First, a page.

Feature

How onboarding can make or break an employee's work experience

In HR circles, the term “onboarding” has become ubiquitous. But what successful onboarding actually means may still be open to debate.

For Dane Hurtubise, vice president of New Initiatives at recruiting software provider Greenhouse (and one of the company’s resident onboarding experts), onboarding is the most critical time in a new employee’s experience. At the same time, it’s a huge chance for an employer to build a real bond with new workers via a positive first impression.

Hurtubise’s view is onboarding should be akin to an “unboxing” experience.

“The moment a new employee arrives at their workspace, ready to get started, is analogous to the moment when a consumer gets ready to open a new purchase at home,” Hurtubise says. “As such, it’s an opportunity for an employer to create excitement about their company and the new employee’s role, and at the same time, for them to confirm their decision to work for you.”

Greenhouse, headquartered in New York City, designs tools that help companies source, interview, hire and onboard the right talent. It currently works with over 1,500 companies, including Airbnb, Slack, Oscar Health and more.

Hurtubise says there are three basic, but critical, steps in building an effective onboarding process:

  • At the very least, he says, a new hire should arrive to a designated workspace that’s clean and equipped with the tools that they’ll need to do their job. But to create a memorable experience, employers should consider a more dramatic “physical reveal.” They must ask themselves: “What do you want the new hire to feel the first time they see their new workspace?”
  • Second, employers must think hard about how they can customize the experience to reflect their office culture. Consider which equipment, branded swag and other goodies will make a new hire feel welcome at the company and with their new team.
  • Finally, keep in mind that you don’t have to wait until the first day to begin information sharing. A lot of companies will overwhelm a new hire on day one with all the info they need all at once. Employers should establish a pre-boarding process and begin sharing details about the office and location, the new hire’s manager, their team and company policies before they even arrive. This will help eliminate first-day jitters and allow them to spend their first day on more substantial activities.

Unfortunately, Hurtubise says many companies fail to distinguish onboarding from orientation. They give new employees the equivalent of an instruction manual on their first day – a thick packet of company policies, HR manuals and other assorted paperwork. They are wrapped up in the checklist items and the compliance aspects of getting a new employee set up.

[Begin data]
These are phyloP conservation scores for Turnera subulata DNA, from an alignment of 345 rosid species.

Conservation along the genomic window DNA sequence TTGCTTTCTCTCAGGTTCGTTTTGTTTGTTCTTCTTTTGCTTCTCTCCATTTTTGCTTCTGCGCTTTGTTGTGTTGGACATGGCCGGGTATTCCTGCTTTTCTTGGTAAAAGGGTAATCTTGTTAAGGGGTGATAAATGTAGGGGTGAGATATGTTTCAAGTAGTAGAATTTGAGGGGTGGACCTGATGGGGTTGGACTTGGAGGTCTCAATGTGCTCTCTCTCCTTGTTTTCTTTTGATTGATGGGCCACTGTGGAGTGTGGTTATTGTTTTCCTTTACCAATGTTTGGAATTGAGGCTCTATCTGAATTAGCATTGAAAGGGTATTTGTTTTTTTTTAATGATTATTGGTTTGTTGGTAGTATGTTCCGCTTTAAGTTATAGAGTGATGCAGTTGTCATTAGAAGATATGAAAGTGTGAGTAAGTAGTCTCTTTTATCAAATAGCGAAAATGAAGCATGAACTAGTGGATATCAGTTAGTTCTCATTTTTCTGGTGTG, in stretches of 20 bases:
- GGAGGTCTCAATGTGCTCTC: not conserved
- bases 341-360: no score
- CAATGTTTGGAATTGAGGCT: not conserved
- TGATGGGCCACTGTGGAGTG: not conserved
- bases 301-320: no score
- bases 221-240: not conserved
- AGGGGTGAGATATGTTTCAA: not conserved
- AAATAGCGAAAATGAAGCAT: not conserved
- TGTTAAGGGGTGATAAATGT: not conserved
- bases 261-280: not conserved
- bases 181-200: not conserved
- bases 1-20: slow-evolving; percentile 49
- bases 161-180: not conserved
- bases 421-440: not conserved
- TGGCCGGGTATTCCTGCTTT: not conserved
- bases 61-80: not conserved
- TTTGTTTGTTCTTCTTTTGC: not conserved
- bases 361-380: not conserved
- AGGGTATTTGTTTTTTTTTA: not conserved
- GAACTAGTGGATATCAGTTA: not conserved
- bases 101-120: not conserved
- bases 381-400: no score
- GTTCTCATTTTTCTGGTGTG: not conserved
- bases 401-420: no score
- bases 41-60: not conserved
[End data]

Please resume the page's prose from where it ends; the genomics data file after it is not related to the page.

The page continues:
“Those are important, but onboarding is about much more than that,” he says.

For Hurtubise and Greenhouse, true onboarding should help an employee understand their role and place in the organization, become accustomed to the company culture, and embody company values.

“These things are hard to do, but getting people to fill out paperwork is easy, which is why most companies focus on orientation and neglect onboarding,” he says.

Worst of all, information overload and an overt focus on compliance can be overwhelming (and ultimately ineffective) for new hires. He says it’s about finding balance: put some thought into how important information is shared, which processes can be simplified and automated behind the scenes, and which actions will help you create emotional connections with the new employee.

Hurtubise says he’s very impressed by what the team at SendGrid has done, for example, with their pre-boarding and onboarding program. They organize new hires into “classes” and give them the opportunity to connect with each other before their first day, which builds a sense of community and belonging—a social and psychological aspect of onboarding that’s often overlooked.

They also arm new hires with information about the company, their manager, and the People Operations team, anticipating any concern that a new hire might have before their first day.

“Starting a new job will always be at least a little nerve-racking, but the SendGrid team has done a commendable job of eliminating as much stress and mystery from the process as possible,” Hurtubise says. “This translates to lots of positive feedback from new hires about their onboarding experience and impressive retention rates among employees who have ‘graduated’ from this program.”

Another Greenhouse client, Humble Bundle, personalizes the onboarding experience by providing the new employee’s favorite breakfast, a handwritten note from the company co-founders and an exclusive company T-shirt.

“At Greenhouse, we believe that the responsibility for onboarding new employees shouldn’t fall solely on the People team, and we make efforts to include the entire company in our onboarding program,” he says.

Greenhouse assigns a company buddy to each new hire, and they are available to help with any questions that come up – from what people tend to do for lunch to how to work the printer.

“We know that it’s important for new employees to make connections and build relationships across the organization, so we also organize onboarding sessions that are led by members of each Greenhouse internal team,” he says, adding that Greenhouse also has an onboarding committee that’s open to anyone in the company who’d like to help improve the experience offered to our new hires.


Get the latest news on employee learning and development delivered straight to your inbox weekly. Subscribe to HR Dive: Learning.

Filed Under: Recruiting HR Management